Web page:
Odds are, you’re wasting time. A Salary.com survey reveals that the average employee admits to wasting roughly two hours each workday—not including lunch or scheduled breaks.
So many people find it hard to stay focused at work, it’s not surprising that “time” continues to be a hot topic. Experts like David Allen and Merlin Mann can offer valuable advice on time management.
But what about administrative professionals? After all, to do the job well, you must be a master of tracking dozens of moving pieces, while keeping a close eye on scores of deadlines.
Administrative pros offer their top time-management advice:
1. Transfer all tasks onto your Outlook calendar, advises one admin. Work stuff, personal stuff—she puts everything in hers. For example, she includes meetings and dinner appointments, as well as her volunteer commitments and her house-cleaning schedule. She can access her synced calendar on her PC or smartphone.
Why? Simply writing down a to-do is no assurance that it will get done. Assigning the task a date and time ups the chances that it will.
2. Set two reminder alerts for every calendar task and appointment. Set one reminder for two hours prior to the task deadline, and a second reminder for five prior.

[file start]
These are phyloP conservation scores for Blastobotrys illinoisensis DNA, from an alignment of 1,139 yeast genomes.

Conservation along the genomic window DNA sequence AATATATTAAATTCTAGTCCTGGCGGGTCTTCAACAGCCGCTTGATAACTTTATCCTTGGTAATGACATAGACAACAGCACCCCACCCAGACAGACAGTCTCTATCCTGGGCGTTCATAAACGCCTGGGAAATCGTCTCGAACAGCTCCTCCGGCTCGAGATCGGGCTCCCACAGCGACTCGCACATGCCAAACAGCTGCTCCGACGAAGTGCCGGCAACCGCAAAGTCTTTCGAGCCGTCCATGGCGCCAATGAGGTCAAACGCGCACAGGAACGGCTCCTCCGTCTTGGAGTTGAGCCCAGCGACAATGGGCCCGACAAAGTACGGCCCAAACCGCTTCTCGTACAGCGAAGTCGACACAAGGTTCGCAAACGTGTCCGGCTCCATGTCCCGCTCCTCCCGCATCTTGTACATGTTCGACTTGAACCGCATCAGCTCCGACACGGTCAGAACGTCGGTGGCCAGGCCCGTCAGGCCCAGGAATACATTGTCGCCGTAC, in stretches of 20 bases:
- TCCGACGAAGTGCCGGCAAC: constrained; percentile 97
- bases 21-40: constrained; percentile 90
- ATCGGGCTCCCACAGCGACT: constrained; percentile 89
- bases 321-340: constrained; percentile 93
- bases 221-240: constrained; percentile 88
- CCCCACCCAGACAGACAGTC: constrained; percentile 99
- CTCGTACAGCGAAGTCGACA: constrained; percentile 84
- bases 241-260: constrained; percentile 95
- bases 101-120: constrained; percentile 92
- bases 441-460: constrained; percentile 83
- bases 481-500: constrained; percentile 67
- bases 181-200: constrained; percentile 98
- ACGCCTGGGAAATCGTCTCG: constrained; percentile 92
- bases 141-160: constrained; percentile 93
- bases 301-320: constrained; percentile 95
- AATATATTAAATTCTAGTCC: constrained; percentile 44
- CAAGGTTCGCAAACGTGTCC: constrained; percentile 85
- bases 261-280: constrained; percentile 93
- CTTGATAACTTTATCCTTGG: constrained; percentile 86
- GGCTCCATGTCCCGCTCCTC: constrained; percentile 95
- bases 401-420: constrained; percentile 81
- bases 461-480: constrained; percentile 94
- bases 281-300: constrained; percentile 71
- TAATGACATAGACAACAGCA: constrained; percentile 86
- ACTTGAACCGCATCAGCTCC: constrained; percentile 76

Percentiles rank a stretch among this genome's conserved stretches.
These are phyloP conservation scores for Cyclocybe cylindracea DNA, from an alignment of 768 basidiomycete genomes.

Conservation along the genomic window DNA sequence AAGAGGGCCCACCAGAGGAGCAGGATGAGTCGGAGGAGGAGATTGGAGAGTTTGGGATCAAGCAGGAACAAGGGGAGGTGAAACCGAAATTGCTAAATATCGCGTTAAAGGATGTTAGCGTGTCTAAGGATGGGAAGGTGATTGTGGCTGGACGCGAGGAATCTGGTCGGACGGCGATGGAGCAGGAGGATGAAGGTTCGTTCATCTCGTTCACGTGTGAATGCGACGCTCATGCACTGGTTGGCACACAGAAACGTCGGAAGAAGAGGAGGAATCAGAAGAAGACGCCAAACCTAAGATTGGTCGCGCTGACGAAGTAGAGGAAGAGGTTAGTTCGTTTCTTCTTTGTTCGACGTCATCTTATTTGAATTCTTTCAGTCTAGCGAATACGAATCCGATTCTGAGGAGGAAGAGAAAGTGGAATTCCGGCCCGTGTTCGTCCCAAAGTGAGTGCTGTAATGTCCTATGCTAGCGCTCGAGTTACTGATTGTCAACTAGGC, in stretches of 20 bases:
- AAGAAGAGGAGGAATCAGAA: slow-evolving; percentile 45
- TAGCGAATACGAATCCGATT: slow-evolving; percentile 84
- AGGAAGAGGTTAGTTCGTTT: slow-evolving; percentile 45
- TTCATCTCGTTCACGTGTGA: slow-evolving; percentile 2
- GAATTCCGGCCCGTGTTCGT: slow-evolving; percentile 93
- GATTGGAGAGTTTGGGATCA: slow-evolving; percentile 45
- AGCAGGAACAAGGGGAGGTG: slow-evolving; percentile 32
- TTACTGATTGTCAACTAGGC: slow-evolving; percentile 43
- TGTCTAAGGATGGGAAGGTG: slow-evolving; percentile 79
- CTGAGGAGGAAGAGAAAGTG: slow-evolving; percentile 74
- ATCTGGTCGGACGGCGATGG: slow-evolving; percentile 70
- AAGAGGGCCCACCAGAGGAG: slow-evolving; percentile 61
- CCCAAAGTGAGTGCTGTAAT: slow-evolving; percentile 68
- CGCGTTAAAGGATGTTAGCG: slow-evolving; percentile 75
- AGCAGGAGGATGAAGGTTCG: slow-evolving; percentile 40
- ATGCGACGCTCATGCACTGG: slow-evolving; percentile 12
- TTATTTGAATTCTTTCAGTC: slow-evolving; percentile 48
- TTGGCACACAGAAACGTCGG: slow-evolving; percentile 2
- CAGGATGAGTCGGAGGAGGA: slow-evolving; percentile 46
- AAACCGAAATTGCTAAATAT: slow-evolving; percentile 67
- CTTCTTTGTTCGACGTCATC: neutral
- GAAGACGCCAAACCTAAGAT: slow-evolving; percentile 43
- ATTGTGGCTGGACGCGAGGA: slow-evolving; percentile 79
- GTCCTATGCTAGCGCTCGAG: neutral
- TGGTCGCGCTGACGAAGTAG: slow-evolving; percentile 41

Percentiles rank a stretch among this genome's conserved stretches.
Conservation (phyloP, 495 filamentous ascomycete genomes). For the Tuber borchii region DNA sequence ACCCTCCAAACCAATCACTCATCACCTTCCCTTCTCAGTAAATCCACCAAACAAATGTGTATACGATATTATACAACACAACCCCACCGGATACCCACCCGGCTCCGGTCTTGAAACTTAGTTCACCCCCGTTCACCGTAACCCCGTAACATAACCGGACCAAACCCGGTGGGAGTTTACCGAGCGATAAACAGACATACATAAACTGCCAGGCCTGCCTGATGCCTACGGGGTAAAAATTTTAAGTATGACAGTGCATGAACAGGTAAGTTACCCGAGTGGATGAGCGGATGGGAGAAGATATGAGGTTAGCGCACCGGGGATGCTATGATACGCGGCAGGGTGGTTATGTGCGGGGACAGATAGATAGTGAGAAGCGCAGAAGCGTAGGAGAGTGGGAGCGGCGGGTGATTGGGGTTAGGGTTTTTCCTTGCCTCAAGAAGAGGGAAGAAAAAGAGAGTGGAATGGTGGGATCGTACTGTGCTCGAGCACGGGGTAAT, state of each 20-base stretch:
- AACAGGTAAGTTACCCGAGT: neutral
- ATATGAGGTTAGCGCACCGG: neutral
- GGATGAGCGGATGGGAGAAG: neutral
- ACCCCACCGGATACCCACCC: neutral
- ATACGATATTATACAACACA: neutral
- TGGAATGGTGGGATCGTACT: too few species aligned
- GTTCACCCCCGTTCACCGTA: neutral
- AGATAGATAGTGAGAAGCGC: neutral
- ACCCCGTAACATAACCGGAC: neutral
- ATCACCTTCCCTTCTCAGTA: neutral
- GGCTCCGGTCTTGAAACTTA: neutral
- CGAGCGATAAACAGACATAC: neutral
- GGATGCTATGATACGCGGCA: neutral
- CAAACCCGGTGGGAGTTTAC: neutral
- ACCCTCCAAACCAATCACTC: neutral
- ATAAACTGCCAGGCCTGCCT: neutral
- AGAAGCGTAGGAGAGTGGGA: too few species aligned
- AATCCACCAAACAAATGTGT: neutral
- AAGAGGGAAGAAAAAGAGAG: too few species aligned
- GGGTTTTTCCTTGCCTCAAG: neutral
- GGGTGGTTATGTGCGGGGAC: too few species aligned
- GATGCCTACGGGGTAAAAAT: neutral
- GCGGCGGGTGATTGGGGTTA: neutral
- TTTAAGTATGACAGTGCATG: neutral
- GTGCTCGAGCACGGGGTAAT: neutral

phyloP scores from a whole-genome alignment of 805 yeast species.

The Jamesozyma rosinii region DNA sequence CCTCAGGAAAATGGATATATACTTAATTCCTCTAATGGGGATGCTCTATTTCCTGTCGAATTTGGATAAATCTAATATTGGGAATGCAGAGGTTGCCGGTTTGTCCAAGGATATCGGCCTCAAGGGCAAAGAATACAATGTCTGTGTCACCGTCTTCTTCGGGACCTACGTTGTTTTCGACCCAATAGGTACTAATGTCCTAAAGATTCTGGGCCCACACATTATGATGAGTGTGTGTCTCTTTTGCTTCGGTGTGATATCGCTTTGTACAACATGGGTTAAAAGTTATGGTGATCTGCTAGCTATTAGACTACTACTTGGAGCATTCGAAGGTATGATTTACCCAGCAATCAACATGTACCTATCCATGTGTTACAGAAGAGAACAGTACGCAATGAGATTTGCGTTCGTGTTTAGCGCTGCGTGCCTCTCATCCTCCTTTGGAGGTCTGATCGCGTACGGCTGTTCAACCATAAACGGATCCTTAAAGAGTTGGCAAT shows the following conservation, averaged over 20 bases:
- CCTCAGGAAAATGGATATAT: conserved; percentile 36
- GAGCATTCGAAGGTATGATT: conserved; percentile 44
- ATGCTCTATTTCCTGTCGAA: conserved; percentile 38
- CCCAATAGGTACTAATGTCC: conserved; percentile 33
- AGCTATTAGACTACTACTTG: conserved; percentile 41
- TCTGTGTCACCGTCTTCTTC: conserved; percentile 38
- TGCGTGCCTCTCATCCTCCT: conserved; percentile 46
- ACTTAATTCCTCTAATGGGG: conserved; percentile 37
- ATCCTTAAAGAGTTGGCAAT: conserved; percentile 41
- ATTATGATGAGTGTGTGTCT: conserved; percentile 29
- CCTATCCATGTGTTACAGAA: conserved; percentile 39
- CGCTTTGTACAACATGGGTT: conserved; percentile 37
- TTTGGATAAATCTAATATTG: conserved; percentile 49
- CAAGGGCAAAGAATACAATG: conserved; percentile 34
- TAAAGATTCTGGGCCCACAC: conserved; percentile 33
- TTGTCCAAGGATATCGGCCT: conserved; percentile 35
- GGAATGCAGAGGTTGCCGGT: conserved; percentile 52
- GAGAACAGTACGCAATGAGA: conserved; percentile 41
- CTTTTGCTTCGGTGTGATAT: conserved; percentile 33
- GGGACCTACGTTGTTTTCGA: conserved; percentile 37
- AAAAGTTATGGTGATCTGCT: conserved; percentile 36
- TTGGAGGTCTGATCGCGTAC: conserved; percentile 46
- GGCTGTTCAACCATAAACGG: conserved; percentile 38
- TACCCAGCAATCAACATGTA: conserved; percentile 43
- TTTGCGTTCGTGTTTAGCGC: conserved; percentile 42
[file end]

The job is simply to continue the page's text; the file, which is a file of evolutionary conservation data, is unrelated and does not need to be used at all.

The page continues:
3. Schedule some joy in your life. For example, put a standing dinner date with friends on the calendar. It’s not about doing more, but about doing the right things.
“My energy sags if I only do what I have to do, not what I want to do,” says one admin. “Squeezing in what makes me happy helps energize me.”
4. Rise early. One uber-productive admin uses morning hours to start the dishwasher, load the washing machine, organize a drawer or two, and read her email for work.
“By answering many emails from home in the morning, my travel agent or co-workers have answers to work on and aren’t waiting to all pounce on me the moment I walk into the office,” she says.
5. Build in a safety net. Despite our best efforts, it’s easy for attention to wander. One admin sets a timer at work for whatever job she’s tackling. It lets her know how much longer she must maintain her focus. The timer may be set for 10, 15 or 30 minutes. “It doesn’t always work, but most times it does,” she says.
Get your entire office organized efficiently, once and for all! Use the easy-to-implement guidelines in our free Special Report—The Office Organizer: 10 tips.